I hardly ever reread a book these days, but I have just finished Anne Tyler’s brilliant novel, Ladder of Years and frankly I could turn around and start it all over again. I first read the novel in 1995, on holiday in Brittany with Mr Litlove and our six-month old baby. Mr Litlove’s favourite game then was to put one of his dinky socks on top of his head and see how long it took him to a) realise and b) remove it (answer: not long, but with just enough hesitation for comedy). Oh how times have changed. I started the book in some trepidation, afraid that it wouldn’t live up to my memory, but it was even better. Now I wonder whether the lure of rereading isn’t actually quite dangerous – why wouldn’t I spend all my time choosing guaranteed pleasure over the potential disappointments and pitfalls of all those unread novels? Well, in part at least because I do possess a lot of unread novels and they represent the triumph of hope. But still, I see I’m reaching a stage where rereading holds a seductive promise.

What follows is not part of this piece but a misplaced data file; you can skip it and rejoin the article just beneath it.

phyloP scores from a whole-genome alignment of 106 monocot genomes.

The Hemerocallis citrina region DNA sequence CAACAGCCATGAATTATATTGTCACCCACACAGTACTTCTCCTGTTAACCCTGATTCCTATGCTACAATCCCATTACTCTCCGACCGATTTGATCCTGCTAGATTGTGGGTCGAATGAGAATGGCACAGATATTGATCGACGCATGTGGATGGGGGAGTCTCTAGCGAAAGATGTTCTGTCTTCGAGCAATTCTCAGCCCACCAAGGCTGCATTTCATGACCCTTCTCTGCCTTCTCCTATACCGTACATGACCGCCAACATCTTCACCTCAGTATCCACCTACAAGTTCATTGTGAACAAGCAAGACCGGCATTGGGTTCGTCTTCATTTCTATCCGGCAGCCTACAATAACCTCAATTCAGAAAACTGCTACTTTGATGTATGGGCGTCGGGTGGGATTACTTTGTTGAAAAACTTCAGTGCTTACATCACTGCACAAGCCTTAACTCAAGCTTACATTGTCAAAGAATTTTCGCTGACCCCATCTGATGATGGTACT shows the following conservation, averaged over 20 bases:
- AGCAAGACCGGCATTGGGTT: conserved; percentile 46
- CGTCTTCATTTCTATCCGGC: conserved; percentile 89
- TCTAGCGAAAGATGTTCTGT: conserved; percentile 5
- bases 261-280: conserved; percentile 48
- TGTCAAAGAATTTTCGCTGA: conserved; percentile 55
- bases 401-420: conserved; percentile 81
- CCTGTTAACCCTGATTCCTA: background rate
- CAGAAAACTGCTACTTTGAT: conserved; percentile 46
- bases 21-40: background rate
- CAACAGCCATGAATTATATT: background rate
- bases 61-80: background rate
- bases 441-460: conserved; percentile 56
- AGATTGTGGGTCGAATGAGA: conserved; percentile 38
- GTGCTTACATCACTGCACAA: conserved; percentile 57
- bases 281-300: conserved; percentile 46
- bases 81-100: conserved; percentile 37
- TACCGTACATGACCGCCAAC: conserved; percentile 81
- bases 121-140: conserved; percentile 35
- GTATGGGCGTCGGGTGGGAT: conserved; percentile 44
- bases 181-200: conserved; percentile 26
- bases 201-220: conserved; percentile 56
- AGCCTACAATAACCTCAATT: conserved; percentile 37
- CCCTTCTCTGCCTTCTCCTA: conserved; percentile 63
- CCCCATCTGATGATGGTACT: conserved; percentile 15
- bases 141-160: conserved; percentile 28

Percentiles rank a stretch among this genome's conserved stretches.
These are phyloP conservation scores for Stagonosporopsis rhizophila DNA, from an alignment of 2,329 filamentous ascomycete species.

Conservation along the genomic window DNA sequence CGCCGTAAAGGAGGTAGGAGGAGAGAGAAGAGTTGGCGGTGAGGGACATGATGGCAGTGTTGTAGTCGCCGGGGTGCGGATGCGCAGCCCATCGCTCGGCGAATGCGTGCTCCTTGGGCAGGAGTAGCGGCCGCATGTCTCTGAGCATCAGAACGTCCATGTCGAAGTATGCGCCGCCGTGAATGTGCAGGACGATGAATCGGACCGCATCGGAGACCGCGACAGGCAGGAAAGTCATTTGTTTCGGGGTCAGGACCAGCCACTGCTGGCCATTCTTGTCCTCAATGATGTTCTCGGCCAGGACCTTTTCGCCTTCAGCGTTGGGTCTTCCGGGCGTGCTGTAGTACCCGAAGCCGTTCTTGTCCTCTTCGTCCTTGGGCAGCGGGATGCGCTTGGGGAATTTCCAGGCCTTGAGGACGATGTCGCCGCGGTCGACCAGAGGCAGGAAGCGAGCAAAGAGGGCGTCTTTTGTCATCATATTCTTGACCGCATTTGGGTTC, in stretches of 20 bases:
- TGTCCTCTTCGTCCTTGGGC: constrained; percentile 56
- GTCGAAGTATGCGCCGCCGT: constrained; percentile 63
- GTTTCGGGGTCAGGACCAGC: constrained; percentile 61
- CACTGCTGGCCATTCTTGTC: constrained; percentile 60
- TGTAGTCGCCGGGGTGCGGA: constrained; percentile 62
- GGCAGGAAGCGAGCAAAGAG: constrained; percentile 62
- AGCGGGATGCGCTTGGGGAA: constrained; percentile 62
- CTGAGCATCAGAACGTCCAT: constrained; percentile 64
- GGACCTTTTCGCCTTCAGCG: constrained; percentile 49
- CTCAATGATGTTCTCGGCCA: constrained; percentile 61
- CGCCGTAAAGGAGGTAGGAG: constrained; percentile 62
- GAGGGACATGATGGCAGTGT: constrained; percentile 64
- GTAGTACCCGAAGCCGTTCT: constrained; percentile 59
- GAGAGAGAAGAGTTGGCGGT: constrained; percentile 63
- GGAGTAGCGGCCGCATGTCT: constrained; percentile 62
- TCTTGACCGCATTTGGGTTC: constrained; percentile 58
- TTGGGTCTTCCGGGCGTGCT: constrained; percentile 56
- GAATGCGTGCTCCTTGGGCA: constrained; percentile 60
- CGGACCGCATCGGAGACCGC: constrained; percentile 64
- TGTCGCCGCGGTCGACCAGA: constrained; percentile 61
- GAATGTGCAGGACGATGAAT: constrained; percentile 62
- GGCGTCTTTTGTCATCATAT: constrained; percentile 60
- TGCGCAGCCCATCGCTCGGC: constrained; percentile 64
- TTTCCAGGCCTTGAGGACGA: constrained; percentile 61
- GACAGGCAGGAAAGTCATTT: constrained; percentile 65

I thought I’d dig out my old research notes on rereading to see if they could help me gain a bit more insight into its pleasures. Matei Calinescu in his book Rereading, says ‘there are texts that haunt us, that cannot or will not be forgotten, and there are texts that haunt other texts, in the sense that they appear in them as expected or unexpected visitors, and even, some might say, as phantoms or spectres.’ Whilst I was interested in the front end of that sentence, Calinescu is more concerned with the back end. He is mostly talking about what happens when we read experimental or innovative novels, particularly those based on crime fiction. When we read crime fiction, whether we’re aware of it or not, we are experiencing the pleasure of having our expectations met. It’s one of the more ‘rule-driven’ genres, with, for example, the detective as the master reader of clues and suspect’s stories, and the formulaic surprise denouement. Several postmodern authors had a lot of fun with parodies and pastiches of such formulas, and Calinescu is thinking about the sort of ‘rereading’ that goes on as the reader progresses through such a ‘rewrite’, using familiar expectations to both note the places where the narrative goes awry but also recognising what is at stake in such playful distortions.